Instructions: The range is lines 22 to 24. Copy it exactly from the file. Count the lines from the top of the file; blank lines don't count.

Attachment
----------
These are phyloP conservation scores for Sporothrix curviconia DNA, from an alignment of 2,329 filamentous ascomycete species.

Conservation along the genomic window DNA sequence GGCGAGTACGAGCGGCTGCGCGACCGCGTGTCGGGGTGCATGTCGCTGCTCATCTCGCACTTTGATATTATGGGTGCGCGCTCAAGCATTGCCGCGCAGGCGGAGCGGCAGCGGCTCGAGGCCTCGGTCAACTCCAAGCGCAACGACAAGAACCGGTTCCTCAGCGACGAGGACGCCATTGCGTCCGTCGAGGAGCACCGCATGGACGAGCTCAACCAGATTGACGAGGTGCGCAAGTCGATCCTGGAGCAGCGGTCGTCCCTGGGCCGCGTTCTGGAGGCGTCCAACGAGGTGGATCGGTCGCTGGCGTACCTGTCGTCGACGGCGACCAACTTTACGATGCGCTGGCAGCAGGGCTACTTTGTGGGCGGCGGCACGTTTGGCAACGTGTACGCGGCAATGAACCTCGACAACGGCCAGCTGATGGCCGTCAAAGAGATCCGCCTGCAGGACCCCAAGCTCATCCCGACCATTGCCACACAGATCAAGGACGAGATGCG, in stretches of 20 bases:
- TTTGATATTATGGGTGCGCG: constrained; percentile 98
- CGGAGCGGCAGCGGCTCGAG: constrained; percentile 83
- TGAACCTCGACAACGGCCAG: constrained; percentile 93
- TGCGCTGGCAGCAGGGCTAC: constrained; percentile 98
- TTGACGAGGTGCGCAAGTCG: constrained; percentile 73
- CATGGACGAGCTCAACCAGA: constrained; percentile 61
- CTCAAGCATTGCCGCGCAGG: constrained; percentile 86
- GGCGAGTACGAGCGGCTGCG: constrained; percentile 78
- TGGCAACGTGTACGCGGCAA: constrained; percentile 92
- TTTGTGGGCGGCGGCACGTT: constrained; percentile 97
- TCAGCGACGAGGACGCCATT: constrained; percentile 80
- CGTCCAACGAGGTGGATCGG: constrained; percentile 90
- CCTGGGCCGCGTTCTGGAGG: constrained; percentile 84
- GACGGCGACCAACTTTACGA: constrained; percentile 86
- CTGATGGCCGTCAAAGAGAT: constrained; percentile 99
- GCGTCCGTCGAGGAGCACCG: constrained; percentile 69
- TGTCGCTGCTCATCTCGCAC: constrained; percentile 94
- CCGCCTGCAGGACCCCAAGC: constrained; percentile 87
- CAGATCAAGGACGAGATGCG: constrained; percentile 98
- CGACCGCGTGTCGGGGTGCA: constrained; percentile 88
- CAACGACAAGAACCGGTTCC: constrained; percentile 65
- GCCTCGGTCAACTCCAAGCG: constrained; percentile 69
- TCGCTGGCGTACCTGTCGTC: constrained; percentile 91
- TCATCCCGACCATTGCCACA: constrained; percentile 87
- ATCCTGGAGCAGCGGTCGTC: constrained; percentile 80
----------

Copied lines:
- CGACCGCGTGTCGGGGTGCA: constrained; percentile 88
- CAACGACAAGAACCGGTTCC: constrained; percentile 65
- GCCTCGGTCAACTCCAAGCG: constrained; percentile 69